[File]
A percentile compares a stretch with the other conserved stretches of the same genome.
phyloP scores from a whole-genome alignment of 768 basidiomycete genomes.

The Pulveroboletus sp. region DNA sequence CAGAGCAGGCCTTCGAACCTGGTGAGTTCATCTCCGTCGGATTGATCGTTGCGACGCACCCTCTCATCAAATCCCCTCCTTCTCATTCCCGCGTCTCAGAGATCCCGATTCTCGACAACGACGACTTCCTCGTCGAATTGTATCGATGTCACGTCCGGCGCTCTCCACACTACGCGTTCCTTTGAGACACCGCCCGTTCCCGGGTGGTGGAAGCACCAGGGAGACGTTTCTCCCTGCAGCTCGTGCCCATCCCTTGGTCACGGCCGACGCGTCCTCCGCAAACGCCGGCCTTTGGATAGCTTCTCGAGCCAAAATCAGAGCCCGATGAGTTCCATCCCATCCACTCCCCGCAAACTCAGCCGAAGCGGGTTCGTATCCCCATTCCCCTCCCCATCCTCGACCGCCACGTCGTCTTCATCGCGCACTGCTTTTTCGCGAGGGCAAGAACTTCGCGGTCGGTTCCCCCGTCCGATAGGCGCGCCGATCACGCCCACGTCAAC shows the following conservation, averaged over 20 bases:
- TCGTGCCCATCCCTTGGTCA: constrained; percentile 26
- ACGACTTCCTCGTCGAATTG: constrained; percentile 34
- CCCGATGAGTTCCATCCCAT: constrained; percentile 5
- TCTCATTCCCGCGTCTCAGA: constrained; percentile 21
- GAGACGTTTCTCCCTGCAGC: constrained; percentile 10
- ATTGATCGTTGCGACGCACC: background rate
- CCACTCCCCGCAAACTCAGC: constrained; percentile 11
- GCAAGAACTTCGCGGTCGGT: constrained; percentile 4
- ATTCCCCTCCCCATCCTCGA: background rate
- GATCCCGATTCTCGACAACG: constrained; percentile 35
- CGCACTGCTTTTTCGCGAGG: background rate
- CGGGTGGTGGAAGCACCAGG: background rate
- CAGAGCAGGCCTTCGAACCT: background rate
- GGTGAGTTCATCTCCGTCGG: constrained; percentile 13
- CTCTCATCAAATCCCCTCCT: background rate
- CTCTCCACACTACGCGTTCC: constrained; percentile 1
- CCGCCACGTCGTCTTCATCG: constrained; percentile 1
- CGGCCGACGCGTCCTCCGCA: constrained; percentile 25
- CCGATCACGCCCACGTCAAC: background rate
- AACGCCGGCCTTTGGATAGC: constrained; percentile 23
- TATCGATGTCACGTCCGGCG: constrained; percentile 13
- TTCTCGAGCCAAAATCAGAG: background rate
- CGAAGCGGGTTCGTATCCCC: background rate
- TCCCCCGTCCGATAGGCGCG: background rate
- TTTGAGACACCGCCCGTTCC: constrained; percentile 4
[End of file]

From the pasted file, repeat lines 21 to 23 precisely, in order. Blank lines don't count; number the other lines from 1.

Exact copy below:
- CGGCCGACGCGTCCTCCGCA: constrained; percentile 25
- CCGATCACGCCCACGTCAAC: background rate
- AACGCCGGCCTTTGGATAGC: constrained; percentile 23